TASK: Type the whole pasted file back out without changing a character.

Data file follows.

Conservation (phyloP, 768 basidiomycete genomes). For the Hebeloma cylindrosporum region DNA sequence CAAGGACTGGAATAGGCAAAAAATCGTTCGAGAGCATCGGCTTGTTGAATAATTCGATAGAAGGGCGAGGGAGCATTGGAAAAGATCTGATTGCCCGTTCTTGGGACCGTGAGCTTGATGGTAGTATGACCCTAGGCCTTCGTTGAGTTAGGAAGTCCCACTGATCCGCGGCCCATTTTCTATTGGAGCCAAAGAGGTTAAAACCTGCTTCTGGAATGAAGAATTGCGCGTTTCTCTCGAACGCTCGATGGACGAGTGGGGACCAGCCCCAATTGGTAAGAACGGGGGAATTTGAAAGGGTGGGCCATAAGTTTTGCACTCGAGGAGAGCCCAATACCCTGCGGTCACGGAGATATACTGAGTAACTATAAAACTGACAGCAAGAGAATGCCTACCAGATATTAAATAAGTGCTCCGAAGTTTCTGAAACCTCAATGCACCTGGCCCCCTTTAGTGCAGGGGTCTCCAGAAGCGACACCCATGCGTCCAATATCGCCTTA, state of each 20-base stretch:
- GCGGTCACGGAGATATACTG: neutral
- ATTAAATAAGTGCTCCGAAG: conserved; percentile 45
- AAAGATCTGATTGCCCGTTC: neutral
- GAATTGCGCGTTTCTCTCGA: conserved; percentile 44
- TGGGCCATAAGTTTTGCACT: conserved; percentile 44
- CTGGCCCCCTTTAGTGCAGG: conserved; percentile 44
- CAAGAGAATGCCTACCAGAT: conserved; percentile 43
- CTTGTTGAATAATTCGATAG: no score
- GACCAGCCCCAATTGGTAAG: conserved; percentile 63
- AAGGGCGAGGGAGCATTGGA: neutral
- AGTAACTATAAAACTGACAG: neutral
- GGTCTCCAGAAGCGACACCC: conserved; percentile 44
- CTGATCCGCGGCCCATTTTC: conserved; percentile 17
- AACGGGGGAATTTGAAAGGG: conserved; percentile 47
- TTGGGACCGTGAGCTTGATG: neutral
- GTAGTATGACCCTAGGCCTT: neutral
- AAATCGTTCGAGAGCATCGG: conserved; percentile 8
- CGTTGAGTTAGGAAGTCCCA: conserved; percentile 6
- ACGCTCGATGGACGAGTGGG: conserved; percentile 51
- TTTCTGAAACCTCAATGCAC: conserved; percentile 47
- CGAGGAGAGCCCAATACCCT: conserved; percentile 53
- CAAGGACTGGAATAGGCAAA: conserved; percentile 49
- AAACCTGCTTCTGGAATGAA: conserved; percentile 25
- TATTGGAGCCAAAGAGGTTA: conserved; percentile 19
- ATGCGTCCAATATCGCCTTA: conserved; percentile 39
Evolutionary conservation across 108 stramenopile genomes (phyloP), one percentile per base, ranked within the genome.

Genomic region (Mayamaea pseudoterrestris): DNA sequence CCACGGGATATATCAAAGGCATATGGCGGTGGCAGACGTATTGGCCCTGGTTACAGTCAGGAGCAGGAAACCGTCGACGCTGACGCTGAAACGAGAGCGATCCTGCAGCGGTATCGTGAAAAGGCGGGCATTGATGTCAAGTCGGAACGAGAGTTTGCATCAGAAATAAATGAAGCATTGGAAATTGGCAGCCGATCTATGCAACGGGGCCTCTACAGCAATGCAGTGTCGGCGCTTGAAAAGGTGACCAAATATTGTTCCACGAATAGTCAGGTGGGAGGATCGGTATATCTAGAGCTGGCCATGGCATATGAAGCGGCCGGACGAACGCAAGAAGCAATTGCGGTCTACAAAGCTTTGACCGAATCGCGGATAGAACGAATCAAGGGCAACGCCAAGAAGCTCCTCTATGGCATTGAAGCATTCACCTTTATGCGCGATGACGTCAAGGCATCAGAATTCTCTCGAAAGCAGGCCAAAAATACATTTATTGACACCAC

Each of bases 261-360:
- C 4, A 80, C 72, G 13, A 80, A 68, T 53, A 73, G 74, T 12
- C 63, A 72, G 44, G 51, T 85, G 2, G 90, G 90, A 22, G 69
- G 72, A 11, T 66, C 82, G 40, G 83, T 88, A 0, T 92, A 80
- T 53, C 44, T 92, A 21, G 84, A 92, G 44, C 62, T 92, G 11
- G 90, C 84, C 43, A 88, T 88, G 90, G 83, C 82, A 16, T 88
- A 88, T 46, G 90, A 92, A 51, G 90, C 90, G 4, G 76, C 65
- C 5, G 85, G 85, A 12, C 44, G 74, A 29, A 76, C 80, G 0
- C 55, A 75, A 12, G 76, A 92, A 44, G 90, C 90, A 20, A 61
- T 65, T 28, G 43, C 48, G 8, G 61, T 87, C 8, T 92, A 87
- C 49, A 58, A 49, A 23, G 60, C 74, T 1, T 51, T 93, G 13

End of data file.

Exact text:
Conservation (phyloP, 768 basidiomycete genomes). For the Hebeloma cylindrosporum region DNA sequence CAAGGACTGGAATAGGCAAAAAATCGTTCGAGAGCATCGGCTTGTTGAATAATTCGATAGAAGGGCGAGGGAGCATTGGAAAAGATCTGATTGCCCGTTCTTGGGACCGTGAGCTTGATGGTAGTATGACCCTAGGCCTTCGTTGAGTTAGGAAGTCCCACTGATCCGCGGCCCATTTTCTATTGGAGCCAAAGAGGTTAAAACCTGCTTCTGGAATGAAGAATTGCGCGTTTCTCTCGAACGCTCGATGGACGAGTGGGGACCAGCCCCAATTGGTAAGAACGGGGGAATTTGAAAGGGTGGGCCATAAGTTTTGCACTCGAGGAGAGCCCAATACCCTGCGGTCACGGAGATATACTGAGTAACTATAAAACTGACAGCAAGAGAATGCCTACCAGATATTAAATAAGTGCTCCGAAGTTTCTGAAACCTCAATGCACCTGGCCCCCTTTAGTGCAGGGGTCTCCAGAAGCGACACCCATGCGTCCAATATCGCCTTA, state of each 20-base stretch:
- GCGGTCACGGAGATATACTG: neutral
- ATTAAATAAGTGCTCCGAAG: conserved; percentile 45
- AAAGATCTGATTGCCCGTTC: neutral
- GAATTGCGCGTTTCTCTCGA: conserved; percentile 44
- TGGGCCATAAGTTTTGCACT: conserved; percentile 44
- CTGGCCCCCTTTAGTGCAGG: conserved; percentile 44
- CAAGAGAATGCCTACCAGAT: conserved; percentile 43
- CTTGTTGAATAATTCGATAG: no score
- GACCAGCCCCAATTGGTAAG: conserved; percentile 63
- AAGGGCGAGGGAGCATTGGA: neutral
- AGTAACTATAAAACTGACAG: neutral
- GGTCTCCAGAAGCGACACCC: conserved; percentile 44
- CTGATCCGCGGCCCATTTTC: conserved; percentile 17
- AACGGGGGAATTTGAAAGGG: conserved; percentile 47
- TTGGGACCGTGAGCTTGATG: neutral
- GTAGTATGACCCTAGGCCTT: neutral
- AAATCGTTCGAGAGCATCGG: conserved; percentile 8
- CGTTGAGTTAGGAAGTCCCA: conserved; percentile 6
- ACGCTCGATGGACGAGTGGG: conserved; percentile 51
- TTTCTGAAACCTCAATGCAC: conserved; percentile 47
- CGAGGAGAGCCCAATACCCT: conserved; percentile 53
- CAAGGACTGGAATAGGCAAA: conserved; percentile 49
- AAACCTGCTTCTGGAATGAA: conserved; percentile 25
- TATTGGAGCCAAAGAGGTTA: conserved; percentile 19
- ATGCGTCCAATATCGCCTTA: conserved; percentile 39
Evolutionary conservation across 108 stramenopile genomes (phyloP), one percentile per base, ranked within the genome.

Genomic region (Mayamaea pseudoterrestris): DNA sequence CCACGGGATATATCAAAGGCATATGGCGGTGGCAGACGTATTGGCCCTGGTTACAGTCAGGAGCAGGAAACCGTCGACGCTGACGCTGAAACGAGAGCGATCCTGCAGCGGTATCGTGAAAAGGCGGGCATTGATGTCAAGTCGGAACGAGAGTTTGCATCAGAAATAAATGAAGCATTGGAAATTGGCAGCCGATCTATGCAACGGGGCCTCTACAGCAATGCAGTGTCGGCGCTTGAAAAGGTGACCAAATATTGTTCCACGAATAGTCAGGTGGGAGGATCGGTATATCTAGAGCTGGCCATGGCATATGAAGCGGCCGGACGAACGCAAGAAGCAATTGCGGTCTACAAAGCTTTGACCGAATCGCGGATAGAACGAATCAAGGGCAACGCCAAGAAGCTCCTCTATGGCATTGAAGCATTCACCTTTATGCGCGATGACGTCAAGGCATCAGAATTCTCTCGAAAGCAGGCCAAAAATACATTTATTGACACCAC

Each of bases 261-360:
- C 4, A 80, C 72, G 13, A 80, A 68, T 53, A 73, G 74, T 12
- C 63, A 72, G 44, G 51, T 85, G 2, G 90, G 90, A 22, G 69
- G 72, A 11, T 66, C 82, G 40, G 83, T 88, A 0, T 92, A 80
- T 53, C 44, T 92, A 21, G 84, A 92, G 44, C 62, T 92, G 11
- G 90, C 84, C 43, A 88, T 88, G 90, G 83, C 82, A 16, T 88
- A 88, T 46, G 90, A 92, A 51, G 90, C 90, G 4, G 76, C 65
- C 5, G 85, G 85, A 12, C 44, G 74, A 29, A 76, C 80, G 0
- C 55, A 75, A 12, G 76, A 92, A 44, G 90, C 90, A 20, A 61
- T 65, T 28, G 43, C 48, G 8, G 61, T 87, C 8, T 92, A 87
- C 49, A 58, A 49, A 23, G 60, C 74, T 1, T 51, T 93, G 13